"Gonna make you see. There's nobody else here. No one like you. You're special so special."

Wonder what those of you who have seen the movie think Bob said? I guess I must be a diehard romantic since I didn't offer anything with cynical overtones or interpretations of what Bob might have said to Charlotte.

"A" asked if I ever felt as wide-eyed and curious as Bob appears to be in the opening scenes- as he looks out the taxi cab window at the bright neon lights and billboards of flashing unintelligible Chinese and Japanese characters.

Yes, I do recall feeling that way during the first few months I lived in Taiwan, especially in Taipei and the first time I visited Tokyo. I do believe that now I'm quite accustomed to my surroundings, here in Kaohsiung and Taiwan in general.

But on the way home in the taxi cab tonight, I found myself doing it- gawking and staring out the window at the bright signs and new places- as we drove through far flung parts of Kaohsiung that I'd never seen before.

Saturday, October 08, 2005

I am so behind in my posts... but I'll keep pressing on as best I can and I'll get back to previous entries that still need to be posted in good time.

A few weeks ago, I was up in Taipei to attend the first in a series of lectures given by Su Beng , 87 year old lifelong Taiwan independence activist and author of Taiwan's 400 Years of History.

I'm not sure if I'll be able to make all of the lectures, but I'll definitely be there for the December 4th lecture on Taiwan history. He will be doing a series of lectures in Kaohsing at a later date.

This is rare opportunity to hear him speak publicly. Su Beng lectures primarily in Hoklo Taiwanese. Here's a poster with further details:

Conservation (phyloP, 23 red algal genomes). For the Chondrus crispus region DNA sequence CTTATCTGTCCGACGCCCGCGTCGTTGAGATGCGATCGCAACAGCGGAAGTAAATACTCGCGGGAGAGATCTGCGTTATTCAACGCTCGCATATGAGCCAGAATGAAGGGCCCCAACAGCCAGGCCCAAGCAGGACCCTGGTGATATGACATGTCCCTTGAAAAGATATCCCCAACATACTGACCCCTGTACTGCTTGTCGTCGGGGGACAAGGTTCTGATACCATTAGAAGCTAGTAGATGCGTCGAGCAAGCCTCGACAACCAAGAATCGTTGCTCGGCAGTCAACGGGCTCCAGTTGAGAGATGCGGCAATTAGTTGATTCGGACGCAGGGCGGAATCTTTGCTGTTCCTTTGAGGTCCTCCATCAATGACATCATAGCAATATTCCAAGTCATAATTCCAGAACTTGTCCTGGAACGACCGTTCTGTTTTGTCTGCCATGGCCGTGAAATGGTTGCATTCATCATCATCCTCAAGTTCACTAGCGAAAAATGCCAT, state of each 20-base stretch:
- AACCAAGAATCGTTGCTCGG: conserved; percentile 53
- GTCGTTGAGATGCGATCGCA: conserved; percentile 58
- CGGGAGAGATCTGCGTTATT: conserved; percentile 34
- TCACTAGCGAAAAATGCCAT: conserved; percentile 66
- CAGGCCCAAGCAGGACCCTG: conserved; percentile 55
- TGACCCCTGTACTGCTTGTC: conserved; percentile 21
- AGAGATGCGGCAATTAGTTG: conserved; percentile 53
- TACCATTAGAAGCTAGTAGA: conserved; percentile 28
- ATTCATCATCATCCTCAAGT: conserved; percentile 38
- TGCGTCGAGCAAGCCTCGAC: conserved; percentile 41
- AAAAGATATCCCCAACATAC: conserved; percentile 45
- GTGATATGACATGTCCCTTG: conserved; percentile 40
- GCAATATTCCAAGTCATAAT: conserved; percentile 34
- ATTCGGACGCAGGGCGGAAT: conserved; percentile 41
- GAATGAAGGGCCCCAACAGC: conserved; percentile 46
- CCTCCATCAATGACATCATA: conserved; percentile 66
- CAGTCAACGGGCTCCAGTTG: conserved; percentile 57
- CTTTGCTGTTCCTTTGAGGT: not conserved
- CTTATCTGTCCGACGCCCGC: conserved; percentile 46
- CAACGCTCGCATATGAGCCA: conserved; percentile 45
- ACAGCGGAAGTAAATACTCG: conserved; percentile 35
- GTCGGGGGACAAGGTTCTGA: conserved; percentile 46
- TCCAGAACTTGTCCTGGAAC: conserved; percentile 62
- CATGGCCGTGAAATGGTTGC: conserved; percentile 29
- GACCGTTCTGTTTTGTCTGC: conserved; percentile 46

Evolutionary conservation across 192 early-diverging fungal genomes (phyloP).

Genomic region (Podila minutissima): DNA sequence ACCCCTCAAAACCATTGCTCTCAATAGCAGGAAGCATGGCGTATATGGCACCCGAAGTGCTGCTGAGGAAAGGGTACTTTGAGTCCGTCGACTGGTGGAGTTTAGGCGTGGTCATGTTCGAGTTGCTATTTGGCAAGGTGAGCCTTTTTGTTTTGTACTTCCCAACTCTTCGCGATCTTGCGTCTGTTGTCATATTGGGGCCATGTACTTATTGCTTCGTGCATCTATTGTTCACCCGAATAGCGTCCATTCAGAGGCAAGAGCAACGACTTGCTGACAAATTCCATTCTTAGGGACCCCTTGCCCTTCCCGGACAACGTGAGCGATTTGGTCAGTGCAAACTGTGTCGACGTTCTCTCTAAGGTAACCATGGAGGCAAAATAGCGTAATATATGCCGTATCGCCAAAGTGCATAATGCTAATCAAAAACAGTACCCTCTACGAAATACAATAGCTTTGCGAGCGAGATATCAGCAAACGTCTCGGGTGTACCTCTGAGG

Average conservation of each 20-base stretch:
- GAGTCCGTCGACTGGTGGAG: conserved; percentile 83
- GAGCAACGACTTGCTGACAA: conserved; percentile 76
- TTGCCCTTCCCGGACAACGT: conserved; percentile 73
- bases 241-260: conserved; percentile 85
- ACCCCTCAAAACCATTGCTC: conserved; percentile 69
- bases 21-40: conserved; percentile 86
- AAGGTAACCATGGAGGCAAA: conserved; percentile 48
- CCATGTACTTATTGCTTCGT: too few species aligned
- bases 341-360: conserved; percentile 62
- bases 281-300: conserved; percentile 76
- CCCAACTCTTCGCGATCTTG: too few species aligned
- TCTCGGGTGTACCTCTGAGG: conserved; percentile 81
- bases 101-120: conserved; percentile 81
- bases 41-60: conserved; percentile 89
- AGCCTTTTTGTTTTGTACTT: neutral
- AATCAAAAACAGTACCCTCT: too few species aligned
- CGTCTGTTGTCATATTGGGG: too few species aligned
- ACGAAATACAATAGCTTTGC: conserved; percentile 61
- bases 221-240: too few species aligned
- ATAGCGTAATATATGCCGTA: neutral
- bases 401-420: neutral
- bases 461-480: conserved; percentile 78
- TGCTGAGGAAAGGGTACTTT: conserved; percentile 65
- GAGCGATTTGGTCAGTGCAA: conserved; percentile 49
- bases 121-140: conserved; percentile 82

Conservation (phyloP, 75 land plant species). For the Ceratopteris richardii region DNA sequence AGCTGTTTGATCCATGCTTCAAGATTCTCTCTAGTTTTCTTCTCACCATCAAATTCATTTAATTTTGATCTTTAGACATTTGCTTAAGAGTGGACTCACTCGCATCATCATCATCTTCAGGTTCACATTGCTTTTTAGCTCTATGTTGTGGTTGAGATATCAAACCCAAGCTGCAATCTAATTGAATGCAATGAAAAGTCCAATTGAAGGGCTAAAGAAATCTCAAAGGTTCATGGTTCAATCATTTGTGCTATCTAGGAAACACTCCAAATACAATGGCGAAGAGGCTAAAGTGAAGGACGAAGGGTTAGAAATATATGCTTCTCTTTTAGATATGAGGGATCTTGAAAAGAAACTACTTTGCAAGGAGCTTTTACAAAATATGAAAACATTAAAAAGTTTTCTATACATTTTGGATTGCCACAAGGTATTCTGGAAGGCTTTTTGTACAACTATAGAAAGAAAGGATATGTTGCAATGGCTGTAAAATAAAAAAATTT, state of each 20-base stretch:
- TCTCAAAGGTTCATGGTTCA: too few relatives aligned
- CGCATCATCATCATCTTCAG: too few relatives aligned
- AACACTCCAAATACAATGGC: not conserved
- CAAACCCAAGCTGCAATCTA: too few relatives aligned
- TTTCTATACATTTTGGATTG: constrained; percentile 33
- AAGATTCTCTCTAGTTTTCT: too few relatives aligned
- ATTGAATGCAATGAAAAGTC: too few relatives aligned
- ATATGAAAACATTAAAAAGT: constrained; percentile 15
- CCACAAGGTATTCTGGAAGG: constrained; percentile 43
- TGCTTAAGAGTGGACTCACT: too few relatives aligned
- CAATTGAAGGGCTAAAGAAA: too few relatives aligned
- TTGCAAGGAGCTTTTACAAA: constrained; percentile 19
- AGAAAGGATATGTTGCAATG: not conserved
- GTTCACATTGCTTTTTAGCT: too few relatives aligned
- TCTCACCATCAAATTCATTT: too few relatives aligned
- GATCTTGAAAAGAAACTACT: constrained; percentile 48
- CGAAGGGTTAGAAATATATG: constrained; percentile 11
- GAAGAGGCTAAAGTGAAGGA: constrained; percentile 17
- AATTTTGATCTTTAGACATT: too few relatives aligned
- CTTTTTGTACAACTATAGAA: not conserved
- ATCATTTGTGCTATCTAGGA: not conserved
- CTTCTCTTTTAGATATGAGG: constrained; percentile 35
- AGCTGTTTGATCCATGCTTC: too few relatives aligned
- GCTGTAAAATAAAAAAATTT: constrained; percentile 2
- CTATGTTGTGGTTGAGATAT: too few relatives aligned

You can also click here for further details.

A Small Victory

I just remembered that sometime in August I had written an email to the Hudson's Bay Company (aka The Bay, a major Canadian department store) regarding their website.

I had gone online to make a purchase from a wedding registry, but when I got to the Billing Details page and went to enter the billing address for my Taiwan credit card, low and behold, I discovered that under the list of countries, Taiwan was listed as Taiwan, Province of China. Needless to say, I aborted the transaction and opted to simply give the happy couple cash. Later I drafted up an email to The Bay and asked other concerned family and friends to write The Bay about this too.

The other day I checked The Bay's website and I'd proud to say that the Billing Details page lists Taiwan as Taiwan. Now was that so difficult?

Tuesday, October 04, 2005

Taiwan is not a province

There's been an awful lot of brouhaha over Google listing Taiwan as a Province of China. This story made front page news in the Taipei Times yesterday.

And now my thoughts on this:

The Taiwan Solidarity Union's (TSU) recent protest of Google's listing of Taiwan as a province of China, is not an isolated case. This certainly isn't the first nor last time that Taiwan has or will be labeled a province of China. It is a reminder we must work to change any misrepresentations of Taiwan's status. But before pointing fingers at others, let's look no further than the back of our own cars at home. Has everyone forgotten that car license plates in Taiwan are labeled "Taiwan province"?

A typical Taiwan car license plate

The Chinese characters which appear on car license plates in Taiwan translate as: Taiwan province

If Taiwan persists in labeling itself a province, how can we expect others to throw off this label? So before the TSU demands an apology from Google, I say not only to the TSU, but to the people of Taiwan: How about launching a campaign to remove the word "province" from Taiwan's license plates?

A closer look for those of you who can't read Chinese:

These characters are pronounced: Taiwan (good characters to commit to memory)

This character is pronounced: sheng and means province (a character that should sooner be forgotten and removed from Taiwan's license plates)

Saturday, October 01, 2005

Russian Philharmonia Symphony Orchestra of Moscow

As I listened to the plucking of violins, visions of dainty ballet dancers came to mind and I imagined someone tiptoeing across a dark empty room.

The plucking of the harp sounded like the ticking of a clock and the passage of time.

It was then that I realized how classical music has been popularized in the mainstream. It has been so widely used in film and television to tell a story, heighten drama and set the tone of a scene- that certain excerpts of classical music have come to be associated with specific dramatic situations.

I tried to go back to listening to the entire piece without such philistine interruptions- just for the sake of listening pleasure and appreciation of technical difficulty.